It was amid such indecision that Congress leaders A K Antony and Ahmed Patel met Pawar last week to discuss the polls. “Antony will be in the state on June 28  to discuss the polls,” says PCC chief Manikrao Thakre.

“The unease in the Congress and the NCP reflects the failure of the government in addressing issues relating to the people,” says BJP state chief Devendra Fadnavis.

BHUPINDER SINGH HOODA | Term ends this year

Lok Sabha seats: Cong 1/10 (-8)
Assembly segments led: Cong 24/90 (-16)

Under fire, but with few credible challengers

Bhupinder Singh Hooda

For a chief minister supposedly in the firing line, Bhupinder Singh Hooda appears confident. This is partly because the Haryana CM has a reputation for survival and largely because the Congress doesn’t seem to have too many choices to replace him either.

Reduced to a minority with 40 of 90 assembly seats five years ago, Hooda had secured the numbers to form the government with the support of 47 MLAs. Over the next five years, he has been targeted from within the party and by the opposition over the Robert Vadra land deals, atrocities on Dalits, honour killings and disproportionate spending with his home district Rohtak getting the bulk of funds.

Through all that, he has enjoyed the confidence of Sonia Gandhi, whom he has met again following talk about his removal, the demands having peaked since the Congress lost in nine of the state’s 10 Lok Sabha seats. But with the debacle having engulfed his detractors too, a confident Hooda has said he is staying as long as he enjoys Sonia’s blessings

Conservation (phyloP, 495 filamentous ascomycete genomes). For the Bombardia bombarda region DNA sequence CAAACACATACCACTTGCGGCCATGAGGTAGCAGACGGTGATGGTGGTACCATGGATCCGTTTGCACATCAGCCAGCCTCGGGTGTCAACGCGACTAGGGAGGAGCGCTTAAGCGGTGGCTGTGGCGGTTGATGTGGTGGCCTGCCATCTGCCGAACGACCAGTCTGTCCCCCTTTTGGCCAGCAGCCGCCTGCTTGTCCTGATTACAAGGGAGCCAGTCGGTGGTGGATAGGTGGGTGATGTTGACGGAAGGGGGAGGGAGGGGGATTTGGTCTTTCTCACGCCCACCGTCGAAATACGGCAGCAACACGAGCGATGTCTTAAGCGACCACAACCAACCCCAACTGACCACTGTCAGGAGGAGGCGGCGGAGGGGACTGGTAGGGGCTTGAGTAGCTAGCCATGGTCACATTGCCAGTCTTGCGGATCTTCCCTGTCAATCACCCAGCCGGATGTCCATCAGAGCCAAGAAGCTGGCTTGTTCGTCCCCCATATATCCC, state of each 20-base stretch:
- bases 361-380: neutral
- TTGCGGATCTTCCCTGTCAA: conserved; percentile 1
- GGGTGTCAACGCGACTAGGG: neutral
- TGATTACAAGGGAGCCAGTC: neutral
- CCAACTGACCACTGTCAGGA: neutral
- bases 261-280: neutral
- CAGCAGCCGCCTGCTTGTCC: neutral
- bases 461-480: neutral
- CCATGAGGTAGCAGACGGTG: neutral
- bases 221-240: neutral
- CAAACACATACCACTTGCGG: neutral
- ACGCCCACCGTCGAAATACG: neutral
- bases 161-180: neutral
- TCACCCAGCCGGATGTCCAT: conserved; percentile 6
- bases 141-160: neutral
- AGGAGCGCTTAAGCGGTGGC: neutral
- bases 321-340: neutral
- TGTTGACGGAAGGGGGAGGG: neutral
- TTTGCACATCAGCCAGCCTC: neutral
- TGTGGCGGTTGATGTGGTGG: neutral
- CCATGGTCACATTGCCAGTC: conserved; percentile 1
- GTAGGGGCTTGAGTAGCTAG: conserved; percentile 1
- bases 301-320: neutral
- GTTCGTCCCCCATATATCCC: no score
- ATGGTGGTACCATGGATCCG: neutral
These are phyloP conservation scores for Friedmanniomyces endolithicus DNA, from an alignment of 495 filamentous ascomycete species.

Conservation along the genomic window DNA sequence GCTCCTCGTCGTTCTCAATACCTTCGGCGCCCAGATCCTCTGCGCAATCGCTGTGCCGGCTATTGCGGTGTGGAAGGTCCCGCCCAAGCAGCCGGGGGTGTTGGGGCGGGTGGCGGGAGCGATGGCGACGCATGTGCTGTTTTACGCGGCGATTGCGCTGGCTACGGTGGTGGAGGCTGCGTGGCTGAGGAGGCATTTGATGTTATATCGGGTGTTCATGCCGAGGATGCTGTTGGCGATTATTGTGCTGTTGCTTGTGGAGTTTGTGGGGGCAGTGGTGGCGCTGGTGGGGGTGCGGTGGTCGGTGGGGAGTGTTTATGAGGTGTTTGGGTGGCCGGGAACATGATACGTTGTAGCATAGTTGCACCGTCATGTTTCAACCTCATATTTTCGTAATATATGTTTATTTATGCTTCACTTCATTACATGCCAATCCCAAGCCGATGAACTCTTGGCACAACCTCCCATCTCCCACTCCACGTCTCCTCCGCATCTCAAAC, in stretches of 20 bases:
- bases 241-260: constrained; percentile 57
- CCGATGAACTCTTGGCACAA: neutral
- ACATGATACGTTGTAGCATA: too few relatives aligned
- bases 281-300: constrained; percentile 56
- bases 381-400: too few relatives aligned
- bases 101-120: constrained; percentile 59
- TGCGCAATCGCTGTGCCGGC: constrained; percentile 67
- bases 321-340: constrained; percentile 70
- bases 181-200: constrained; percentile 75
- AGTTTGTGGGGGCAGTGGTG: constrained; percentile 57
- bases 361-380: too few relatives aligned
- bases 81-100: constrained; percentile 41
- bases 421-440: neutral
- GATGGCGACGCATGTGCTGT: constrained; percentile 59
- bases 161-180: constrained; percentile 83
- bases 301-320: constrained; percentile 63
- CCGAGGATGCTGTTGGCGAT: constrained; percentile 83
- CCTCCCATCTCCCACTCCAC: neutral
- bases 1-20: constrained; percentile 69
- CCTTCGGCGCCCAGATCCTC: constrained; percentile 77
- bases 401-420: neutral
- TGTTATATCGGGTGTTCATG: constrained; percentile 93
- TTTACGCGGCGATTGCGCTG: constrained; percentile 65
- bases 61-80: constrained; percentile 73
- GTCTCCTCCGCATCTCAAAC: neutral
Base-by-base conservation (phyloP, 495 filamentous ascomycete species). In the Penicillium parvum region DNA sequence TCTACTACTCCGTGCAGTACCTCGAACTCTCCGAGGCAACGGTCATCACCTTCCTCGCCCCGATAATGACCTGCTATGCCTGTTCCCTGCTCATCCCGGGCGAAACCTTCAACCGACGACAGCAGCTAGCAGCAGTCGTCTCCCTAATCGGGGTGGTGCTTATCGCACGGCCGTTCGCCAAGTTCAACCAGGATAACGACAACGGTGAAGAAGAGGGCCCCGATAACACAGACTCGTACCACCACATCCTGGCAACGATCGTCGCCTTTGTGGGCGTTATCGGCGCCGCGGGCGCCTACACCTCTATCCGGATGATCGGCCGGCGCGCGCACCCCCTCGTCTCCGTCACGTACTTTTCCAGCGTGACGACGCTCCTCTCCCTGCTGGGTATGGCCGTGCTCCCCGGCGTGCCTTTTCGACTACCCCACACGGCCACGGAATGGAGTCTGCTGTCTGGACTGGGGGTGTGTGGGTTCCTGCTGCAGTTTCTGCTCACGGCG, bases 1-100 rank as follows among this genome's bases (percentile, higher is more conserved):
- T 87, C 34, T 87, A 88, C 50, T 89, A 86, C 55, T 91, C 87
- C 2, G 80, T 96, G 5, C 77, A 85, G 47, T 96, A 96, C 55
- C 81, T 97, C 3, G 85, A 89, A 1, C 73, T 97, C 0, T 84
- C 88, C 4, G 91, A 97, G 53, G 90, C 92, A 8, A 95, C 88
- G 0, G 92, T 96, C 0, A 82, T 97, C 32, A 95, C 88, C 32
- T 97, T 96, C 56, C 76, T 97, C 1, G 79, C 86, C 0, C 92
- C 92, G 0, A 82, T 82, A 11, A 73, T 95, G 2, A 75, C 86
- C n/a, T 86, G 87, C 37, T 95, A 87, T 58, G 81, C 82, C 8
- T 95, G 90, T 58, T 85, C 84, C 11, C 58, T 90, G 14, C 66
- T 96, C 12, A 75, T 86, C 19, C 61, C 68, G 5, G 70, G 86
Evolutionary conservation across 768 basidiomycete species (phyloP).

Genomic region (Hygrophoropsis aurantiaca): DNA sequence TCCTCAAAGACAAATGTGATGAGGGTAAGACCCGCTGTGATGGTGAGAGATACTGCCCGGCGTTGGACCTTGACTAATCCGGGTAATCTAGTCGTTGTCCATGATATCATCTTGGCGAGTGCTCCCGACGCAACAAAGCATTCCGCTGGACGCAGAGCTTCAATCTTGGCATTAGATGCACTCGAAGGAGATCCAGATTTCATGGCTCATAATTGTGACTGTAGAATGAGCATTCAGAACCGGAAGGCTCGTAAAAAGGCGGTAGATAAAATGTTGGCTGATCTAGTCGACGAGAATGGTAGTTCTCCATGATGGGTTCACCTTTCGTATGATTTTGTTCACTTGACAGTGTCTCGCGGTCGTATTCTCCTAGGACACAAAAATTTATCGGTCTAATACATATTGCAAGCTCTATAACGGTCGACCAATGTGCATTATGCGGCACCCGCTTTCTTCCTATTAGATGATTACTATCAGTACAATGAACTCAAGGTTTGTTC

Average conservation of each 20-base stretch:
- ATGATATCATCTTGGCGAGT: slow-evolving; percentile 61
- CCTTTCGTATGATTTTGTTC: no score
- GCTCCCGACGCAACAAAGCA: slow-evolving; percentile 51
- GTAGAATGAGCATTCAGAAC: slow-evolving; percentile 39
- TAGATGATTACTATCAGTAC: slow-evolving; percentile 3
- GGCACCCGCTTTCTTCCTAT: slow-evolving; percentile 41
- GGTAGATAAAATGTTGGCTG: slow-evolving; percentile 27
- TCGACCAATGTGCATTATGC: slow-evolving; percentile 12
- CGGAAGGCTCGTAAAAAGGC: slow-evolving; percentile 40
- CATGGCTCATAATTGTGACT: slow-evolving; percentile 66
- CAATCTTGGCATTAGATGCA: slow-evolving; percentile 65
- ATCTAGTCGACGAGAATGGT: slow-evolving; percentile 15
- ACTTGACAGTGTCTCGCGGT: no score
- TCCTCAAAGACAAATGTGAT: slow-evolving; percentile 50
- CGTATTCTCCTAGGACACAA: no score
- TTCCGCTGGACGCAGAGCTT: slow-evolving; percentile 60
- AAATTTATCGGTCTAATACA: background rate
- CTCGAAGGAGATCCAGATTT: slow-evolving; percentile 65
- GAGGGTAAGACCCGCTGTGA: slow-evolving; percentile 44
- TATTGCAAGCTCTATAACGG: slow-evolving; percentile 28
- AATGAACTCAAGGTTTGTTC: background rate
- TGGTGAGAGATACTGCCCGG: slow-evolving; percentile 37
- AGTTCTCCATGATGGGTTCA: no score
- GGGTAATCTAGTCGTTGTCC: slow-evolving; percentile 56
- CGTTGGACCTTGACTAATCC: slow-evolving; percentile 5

Kumari Selja, one of Hooda’s main opponents, did not even contest and is said to be not keen on taking over, having been sent to the Rajya Sabha. Birender Singh’s stock is down after Lok Sabha candidate Sampat Singh, besides losing his deposit, surrendered the lead in Uchana Kalan, the assembly segment that is home to Birender. Savitri Jindal too saw her assembly segment vote against the Congress while her son Naveen lost, as did Ashok Tanwar.

The one contender for Hooda’s chair who did have a performance to show is minister Randeep Singh Surjewala, national Congress spokesman, in whose assembly segment the Congress led by 13,331 votes, but what goes against him is that he does not enjoy the confidence of those who want Hooda replaced. Besides, the only Congress MP, Hooda’s son Deepender, did lead in his father’s assembly segment of Kiloi.

TARUN GOGOI | Term ends 2016

Lok Sabha seats: Cong 3/14 (-4)
Assembly segments led: Cong 24/126 (-55)

All the pressure from ambitious former aide

Tarun Gogoi